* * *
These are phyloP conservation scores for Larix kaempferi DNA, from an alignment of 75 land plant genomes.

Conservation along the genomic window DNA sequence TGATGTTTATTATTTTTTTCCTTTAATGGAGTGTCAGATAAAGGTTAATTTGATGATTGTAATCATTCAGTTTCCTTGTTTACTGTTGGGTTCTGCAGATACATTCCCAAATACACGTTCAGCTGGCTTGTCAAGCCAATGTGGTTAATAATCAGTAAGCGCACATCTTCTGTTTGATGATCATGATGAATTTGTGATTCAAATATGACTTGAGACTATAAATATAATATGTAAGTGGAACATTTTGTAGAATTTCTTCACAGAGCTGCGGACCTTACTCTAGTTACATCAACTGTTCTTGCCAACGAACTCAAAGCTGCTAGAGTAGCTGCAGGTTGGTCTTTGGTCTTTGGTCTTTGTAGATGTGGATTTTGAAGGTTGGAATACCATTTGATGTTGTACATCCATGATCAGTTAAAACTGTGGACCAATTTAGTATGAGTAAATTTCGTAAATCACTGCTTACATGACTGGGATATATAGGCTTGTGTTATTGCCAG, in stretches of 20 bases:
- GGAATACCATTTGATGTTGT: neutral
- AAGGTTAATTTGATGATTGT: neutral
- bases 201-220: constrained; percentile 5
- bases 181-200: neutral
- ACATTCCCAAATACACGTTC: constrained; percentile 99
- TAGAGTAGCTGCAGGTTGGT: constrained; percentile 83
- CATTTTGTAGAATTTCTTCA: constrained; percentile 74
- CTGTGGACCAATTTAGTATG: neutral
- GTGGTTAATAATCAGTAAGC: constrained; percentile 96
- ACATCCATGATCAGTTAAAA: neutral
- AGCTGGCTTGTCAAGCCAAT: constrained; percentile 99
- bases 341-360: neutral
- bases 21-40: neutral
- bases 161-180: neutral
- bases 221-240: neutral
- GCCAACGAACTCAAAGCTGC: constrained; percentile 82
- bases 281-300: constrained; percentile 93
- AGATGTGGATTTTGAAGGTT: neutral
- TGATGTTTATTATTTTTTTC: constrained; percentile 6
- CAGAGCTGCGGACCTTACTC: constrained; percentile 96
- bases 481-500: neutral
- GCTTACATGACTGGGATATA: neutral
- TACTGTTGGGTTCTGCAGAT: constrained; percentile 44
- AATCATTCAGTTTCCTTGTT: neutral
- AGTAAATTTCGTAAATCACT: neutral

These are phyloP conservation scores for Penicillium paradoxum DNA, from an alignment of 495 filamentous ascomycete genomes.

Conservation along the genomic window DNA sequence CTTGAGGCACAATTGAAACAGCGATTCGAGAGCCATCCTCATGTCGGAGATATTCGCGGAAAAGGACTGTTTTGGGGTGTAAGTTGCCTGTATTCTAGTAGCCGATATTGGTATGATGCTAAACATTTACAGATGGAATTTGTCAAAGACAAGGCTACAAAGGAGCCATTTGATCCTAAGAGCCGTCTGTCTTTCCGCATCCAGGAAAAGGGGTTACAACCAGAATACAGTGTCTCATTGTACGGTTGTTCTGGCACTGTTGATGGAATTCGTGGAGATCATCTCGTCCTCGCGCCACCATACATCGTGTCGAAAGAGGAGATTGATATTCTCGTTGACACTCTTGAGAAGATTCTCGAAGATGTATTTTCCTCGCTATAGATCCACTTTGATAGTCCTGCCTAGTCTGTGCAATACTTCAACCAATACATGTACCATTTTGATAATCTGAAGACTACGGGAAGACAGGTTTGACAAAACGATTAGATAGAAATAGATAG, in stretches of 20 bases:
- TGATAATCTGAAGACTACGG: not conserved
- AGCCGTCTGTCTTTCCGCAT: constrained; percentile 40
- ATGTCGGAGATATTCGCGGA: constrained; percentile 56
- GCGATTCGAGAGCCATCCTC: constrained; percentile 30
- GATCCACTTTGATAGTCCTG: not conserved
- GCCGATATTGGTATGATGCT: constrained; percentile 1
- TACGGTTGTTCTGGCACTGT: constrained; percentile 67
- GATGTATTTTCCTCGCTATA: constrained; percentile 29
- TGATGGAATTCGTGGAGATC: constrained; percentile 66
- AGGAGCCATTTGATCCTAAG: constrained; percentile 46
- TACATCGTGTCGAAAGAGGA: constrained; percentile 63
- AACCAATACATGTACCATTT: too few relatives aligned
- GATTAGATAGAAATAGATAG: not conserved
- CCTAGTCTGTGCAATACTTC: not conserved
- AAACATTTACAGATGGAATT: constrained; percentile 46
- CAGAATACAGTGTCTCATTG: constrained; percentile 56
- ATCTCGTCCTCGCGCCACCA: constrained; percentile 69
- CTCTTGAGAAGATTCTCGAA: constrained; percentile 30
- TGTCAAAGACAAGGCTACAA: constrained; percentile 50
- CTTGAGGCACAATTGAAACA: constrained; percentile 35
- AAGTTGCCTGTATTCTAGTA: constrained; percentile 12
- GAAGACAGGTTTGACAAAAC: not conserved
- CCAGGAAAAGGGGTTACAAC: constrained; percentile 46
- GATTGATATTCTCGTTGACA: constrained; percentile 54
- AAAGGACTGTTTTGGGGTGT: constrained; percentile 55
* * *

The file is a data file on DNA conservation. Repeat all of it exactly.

These are phyloP conservation scores for Larix kaempferi DNA, from an alignment of 75 land plant genomes.

Conservation along the genomic window DNA sequence TGATGTTTATTATTTTTTTCCTTTAATGGAGTGTCAGATAAAGGTTAATTTGATGATTGTAATCATTCAGTTTCCTTGTTTACTGTTGGGTTCTGCAGATACATTCCCAAATACACGTTCAGCTGGCTTGTCAAGCCAATGTGGTTAATAATCAGTAAGCGCACATCTTCTGTTTGATGATCATGATGAATTTGTGATTCAAATATGACTTGAGACTATAAATATAATATGTAAGTGGAACATTTTGTAGAATTTCTTCACAGAGCTGCGGACCTTACTCTAGTTACATCAACTGTTCTTGCCAACGAACTCAAAGCTGCTAGAGTAGCTGCAGGTTGGTCTTTGGTCTTTGGTCTTTGTAGATGTGGATTTTGAAGGTTGGAATACCATTTGATGTTGTACATCCATGATCAGTTAAAACTGTGGACCAATTTAGTATGAGTAAATTTCGTAAATCACTGCTTACATGACTGGGATATATAGGCTTGTGTTATTGCCAG, in stretches of 20 bases:
- GGAATACCATTTGATGTTGT: neutral
- AAGGTTAATTTGATGATTGT: neutral
- bases 201-220: constrained; percentile 5
- bases 181-200: neutral
- ACATTCCCAAATACACGTTC: constrained; percentile 99
- TAGAGTAGCTGCAGGTTGGT: constrained; percentile 83
- CATTTTGTAGAATTTCTTCA: constrained; percentile 74
- CTGTGGACCAATTTAGTATG: neutral
- GTGGTTAATAATCAGTAAGC: constrained; percentile 96
- ACATCCATGATCAGTTAAAA: neutral
- AGCTGGCTTGTCAAGCCAAT: constrained; percentile 99
- bases 341-360: neutral
- bases 21-40: neutral
- bases 161-180: neutral
- bases 221-240: neutral
- GCCAACGAACTCAAAGCTGC: constrained; percentile 82
- bases 281-300: constrained; percentile 93
- AGATGTGGATTTTGAAGGTT: neutral
- TGATGTTTATTATTTTTTTC: constrained; percentile 6
- CAGAGCTGCGGACCTTACTC: constrained; percentile 96
- bases 481-500: neutral
- GCTTACATGACTGGGATATA: neutral
- TACTGTTGGGTTCTGCAGAT: constrained; percentile 44
- AATCATTCAGTTTCCTTGTT: neutral
- AGTAAATTTCGTAAATCACT: neutral

These are phyloP conservation scores for Penicillium paradoxum DNA, from an alignment of 495 filamentous ascomycete genomes.

Conservation along the genomic window DNA sequence CTTGAGGCACAATTGAAACAGCGATTCGAGAGCCATCCTCATGTCGGAGATATTCGCGGAAAAGGACTGTTTTGGGGTGTAAGTTGCCTGTATTCTAGTAGCCGATATTGGTATGATGCTAAACATTTACAGATGGAATTTGTCAAAGACAAGGCTACAAAGGAGCCATTTGATCCTAAGAGCCGTCTGTCTTTCCGCATCCAGGAAAAGGGGTTACAACCAGAATACAGTGTCTCATTGTACGGTTGTTCTGGCACTGTTGATGGAATTCGTGGAGATCATCTCGTCCTCGCGCCACCATACATCGTGTCGAAAGAGGAGATTGATATTCTCGTTGACACTCTTGAGAAGATTCTCGAAGATGTATTTTCCTCGCTATAGATCCACTTTGATAGTCCTGCCTAGTCTGTGCAATACTTCAACCAATACATGTACCATTTTGATAATCTGAAGACTACGGGAAGACAGGTTTGACAAAACGATTAGATAGAAATAGATAG, in stretches of 20 bases:
- TGATAATCTGAAGACTACGG: not conserved
- AGCCGTCTGTCTTTCCGCAT: constrained; percentile 40
- ATGTCGGAGATATTCGCGGA: constrained; percentile 56
- GCGATTCGAGAGCCATCCTC: constrained; percentile 30
- GATCCACTTTGATAGTCCTG: not conserved
- GCCGATATTGGTATGATGCT: constrained; percentile 1
- TACGGTTGTTCTGGCACTGT: constrained; percentile 67
- GATGTATTTTCCTCGCTATA: constrained; percentile 29
- TGATGGAATTCGTGGAGATC: constrained; percentile 66
- AGGAGCCATTTGATCCTAAG: constrained; percentile 46
- TACATCGTGTCGAAAGAGGA: constrained; percentile 63
- AACCAATACATGTACCATTT: too few relatives aligned
- GATTAGATAGAAATAGATAG: not conserved
- CCTAGTCTGTGCAATACTTC: not conserved
- AAACATTTACAGATGGAATT: constrained; percentile 46
- CAGAATACAGTGTCTCATTG: constrained; percentile 56
- ATCTCGTCCTCGCGCCACCA: constrained; percentile 69
- CTCTTGAGAAGATTCTCGAA: constrained; percentile 30
- TGTCAAAGACAAGGCTACAA: constrained; percentile 50
- CTTGAGGCACAATTGAAACA: constrained; percentile 35
- AAGTTGCCTGTATTCTAGTA: constrained; percentile 12
- GAAGACAGGTTTGACAAAAC: not conserved
- CCAGGAAAAGGGGTTACAAC: constrained; percentile 46
- GATTGATATTCTCGTTGACA: constrained; percentile 54
- AAAGGACTGTTTTGGGGTGT: constrained; percentile 55